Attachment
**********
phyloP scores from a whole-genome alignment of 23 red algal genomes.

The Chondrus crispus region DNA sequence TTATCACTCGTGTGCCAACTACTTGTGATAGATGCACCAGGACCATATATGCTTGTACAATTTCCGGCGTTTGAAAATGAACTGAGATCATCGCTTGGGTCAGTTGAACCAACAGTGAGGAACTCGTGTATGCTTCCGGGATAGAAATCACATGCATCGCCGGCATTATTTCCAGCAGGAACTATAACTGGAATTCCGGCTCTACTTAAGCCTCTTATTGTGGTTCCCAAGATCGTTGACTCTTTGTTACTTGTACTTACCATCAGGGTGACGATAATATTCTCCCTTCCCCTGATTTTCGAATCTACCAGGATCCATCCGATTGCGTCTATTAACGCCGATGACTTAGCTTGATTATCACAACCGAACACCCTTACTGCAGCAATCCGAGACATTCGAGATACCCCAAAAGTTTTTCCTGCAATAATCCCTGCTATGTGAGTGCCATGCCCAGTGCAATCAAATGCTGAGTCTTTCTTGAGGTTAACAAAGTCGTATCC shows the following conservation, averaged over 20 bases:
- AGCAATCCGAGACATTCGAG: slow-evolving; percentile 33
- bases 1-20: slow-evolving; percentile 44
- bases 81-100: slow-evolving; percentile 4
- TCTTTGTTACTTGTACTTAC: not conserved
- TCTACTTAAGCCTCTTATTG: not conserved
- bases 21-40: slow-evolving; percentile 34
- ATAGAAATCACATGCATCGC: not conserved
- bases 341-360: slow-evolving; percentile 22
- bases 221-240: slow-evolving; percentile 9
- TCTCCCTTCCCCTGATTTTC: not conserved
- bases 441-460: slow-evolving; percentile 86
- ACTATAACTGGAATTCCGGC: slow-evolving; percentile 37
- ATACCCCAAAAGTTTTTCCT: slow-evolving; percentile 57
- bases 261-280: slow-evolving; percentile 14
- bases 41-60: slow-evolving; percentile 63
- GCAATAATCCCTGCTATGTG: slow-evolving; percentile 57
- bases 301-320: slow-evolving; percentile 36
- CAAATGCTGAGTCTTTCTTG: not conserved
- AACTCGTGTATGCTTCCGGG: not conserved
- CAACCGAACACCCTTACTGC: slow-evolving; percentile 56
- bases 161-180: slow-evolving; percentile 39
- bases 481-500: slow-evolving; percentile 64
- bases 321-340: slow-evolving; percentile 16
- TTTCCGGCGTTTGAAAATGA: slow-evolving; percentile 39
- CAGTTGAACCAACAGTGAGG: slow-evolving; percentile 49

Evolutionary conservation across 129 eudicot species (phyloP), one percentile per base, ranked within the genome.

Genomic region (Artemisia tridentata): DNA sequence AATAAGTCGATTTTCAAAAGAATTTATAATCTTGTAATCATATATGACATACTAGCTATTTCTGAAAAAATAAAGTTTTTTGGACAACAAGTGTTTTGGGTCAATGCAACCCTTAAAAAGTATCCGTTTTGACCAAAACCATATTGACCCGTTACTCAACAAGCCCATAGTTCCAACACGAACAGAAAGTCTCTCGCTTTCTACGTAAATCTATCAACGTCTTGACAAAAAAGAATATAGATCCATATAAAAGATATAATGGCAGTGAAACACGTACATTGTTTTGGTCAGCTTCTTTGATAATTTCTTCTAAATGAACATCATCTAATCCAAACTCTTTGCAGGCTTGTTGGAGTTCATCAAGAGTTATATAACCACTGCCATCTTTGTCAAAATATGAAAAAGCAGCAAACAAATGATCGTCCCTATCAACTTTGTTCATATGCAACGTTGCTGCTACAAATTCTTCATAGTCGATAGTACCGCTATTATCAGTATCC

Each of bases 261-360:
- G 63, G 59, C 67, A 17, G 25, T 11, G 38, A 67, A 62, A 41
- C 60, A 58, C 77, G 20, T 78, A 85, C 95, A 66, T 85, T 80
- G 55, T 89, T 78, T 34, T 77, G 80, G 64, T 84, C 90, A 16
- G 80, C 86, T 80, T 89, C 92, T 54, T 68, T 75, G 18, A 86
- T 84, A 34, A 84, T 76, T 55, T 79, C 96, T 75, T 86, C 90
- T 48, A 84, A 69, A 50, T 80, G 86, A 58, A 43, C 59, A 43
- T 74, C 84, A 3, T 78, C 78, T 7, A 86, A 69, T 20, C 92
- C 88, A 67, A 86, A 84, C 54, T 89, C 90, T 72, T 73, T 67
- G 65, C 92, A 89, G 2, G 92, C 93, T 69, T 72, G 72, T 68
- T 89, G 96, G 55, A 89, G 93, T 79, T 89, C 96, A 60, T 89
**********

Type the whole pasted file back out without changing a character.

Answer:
phyloP scores from a whole-genome alignment of 23 red algal genomes.

The Chondrus crispus region DNA sequence TTATCACTCGTGTGCCAACTACTTGTGATAGATGCACCAGGACCATATATGCTTGTACAATTTCCGGCGTTTGAAAATGAACTGAGATCATCGCTTGGGTCAGTTGAACCAACAGTGAGGAACTCGTGTATGCTTCCGGGATAGAAATCACATGCATCGCCGGCATTATTTCCAGCAGGAACTATAACTGGAATTCCGGCTCTACTTAAGCCTCTTATTGTGGTTCCCAAGATCGTTGACTCTTTGTTACTTGTACTTACCATCAGGGTGACGATAATATTCTCCCTTCCCCTGATTTTCGAATCTACCAGGATCCATCCGATTGCGTCTATTAACGCCGATGACTTAGCTTGATTATCACAACCGAACACCCTTACTGCAGCAATCCGAGACATTCGAGATACCCCAAAAGTTTTTCCTGCAATAATCCCTGCTATGTGAGTGCCATGCCCAGTGCAATCAAATGCTGAGTCTTTCTTGAGGTTAACAAAGTCGTATCC shows the following conservation, averaged over 20 bases:
- AGCAATCCGAGACATTCGAG: slow-evolving; percentile 33
- bases 1-20: slow-evolving; percentile 44
- bases 81-100: slow-evolving; percentile 4
- TCTTTGTTACTTGTACTTAC: not conserved
- TCTACTTAAGCCTCTTATTG: not conserved
- bases 21-40: slow-evolving; percentile 34
- ATAGAAATCACATGCATCGC: not conserved
- bases 341-360: slow-evolving; percentile 22
- bases 221-240: slow-evolving; percentile 9
- TCTCCCTTCCCCTGATTTTC: not conserved
- bases 441-460: slow-evolving; percentile 86
- ACTATAACTGGAATTCCGGC: slow-evolving; percentile 37
- ATACCCCAAAAGTTTTTCCT: slow-evolving; percentile 57
- bases 261-280: slow-evolving; percentile 14
- bases 41-60: slow-evolving; percentile 63
- GCAATAATCCCTGCTATGTG: slow-evolving; percentile 57
- bases 301-320: slow-evolving; percentile 36
- CAAATGCTGAGTCTTTCTTG: not conserved
- AACTCGTGTATGCTTCCGGG: not conserved
- CAACCGAACACCCTTACTGC: slow-evolving; percentile 56
- bases 161-180: slow-evolving; percentile 39
- bases 481-500: slow-evolving; percentile 64
- bases 321-340: slow-evolving; percentile 16
- TTTCCGGCGTTTGAAAATGA: slow-evolving; percentile 39
- CAGTTGAACCAACAGTGAGG: slow-evolving; percentile 49

Evolutionary conservation across 129 eudicot species (phyloP), one percentile per base, ranked within the genome.

Genomic region (Artemisia tridentata): DNA sequence AATAAGTCGATTTTCAAAAGAATTTATAATCTTGTAATCATATATGACATACTAGCTATTTCTGAAAAAATAAAGTTTTTTGGACAACAAGTGTTTTGGGTCAATGCAACCCTTAAAAAGTATCCGTTTTGACCAAAACCATATTGACCCGTTACTCAACAAGCCCATAGTTCCAACACGAACAGAAAGTCTCTCGCTTTCTACGTAAATCTATCAACGTCTTGACAAAAAAGAATATAGATCCATATAAAAGATATAATGGCAGTGAAACACGTACATTGTTTTGGTCAGCTTCTTTGATAATTTCTTCTAAATGAACATCATCTAATCCAAACTCTTTGCAGGCTTGTTGGAGTTCATCAAGAGTTATATAACCACTGCCATCTTTGTCAAAATATGAAAAAGCAGCAAACAAATGATCGTCCCTATCAACTTTGTTCATATGCAACGTTGCTGCTACAAATTCTTCATAGTCGATAGTACCGCTATTATCAGTATCC

Each of bases 261-360:
- G 63, G 59, C 67, A 17, G 25, T 11, G 38, A 67, A 62, A 41
- C 60, A 58, C 77, G 20, T 78, A 85, C 95, A 66, T 85, T 80
- G 55, T 89, T 78, T 34, T 77, G 80, G 64, T 84, C 90, A 16
- G 80, C 86, T 80, T 89, C 92, T 54, T 68, T 75, G 18, A 86
- T 84, A 34, A 84, T 76, T 55, T 79, C 96, T 75, T 86, C 90
- T 48, A 84, A 69, A 50, T 80, G 86, A 58, A 43, C 59, A 43
- T 74, C 84, A 3, T 78, C 78, T 7, A 86, A 69, T 20, C 92
- C 88, A 67, A 86, A 84, C 54, T 89, C 90, T 72, T 73, T 67
- G 65, C 92, A 89, G 2, G 92, C 93, T 69, T 72, G 72, T 68
- T 89, G 96, G 55, A 89, G 93, T 79, T 89, C 96, A 60, T 89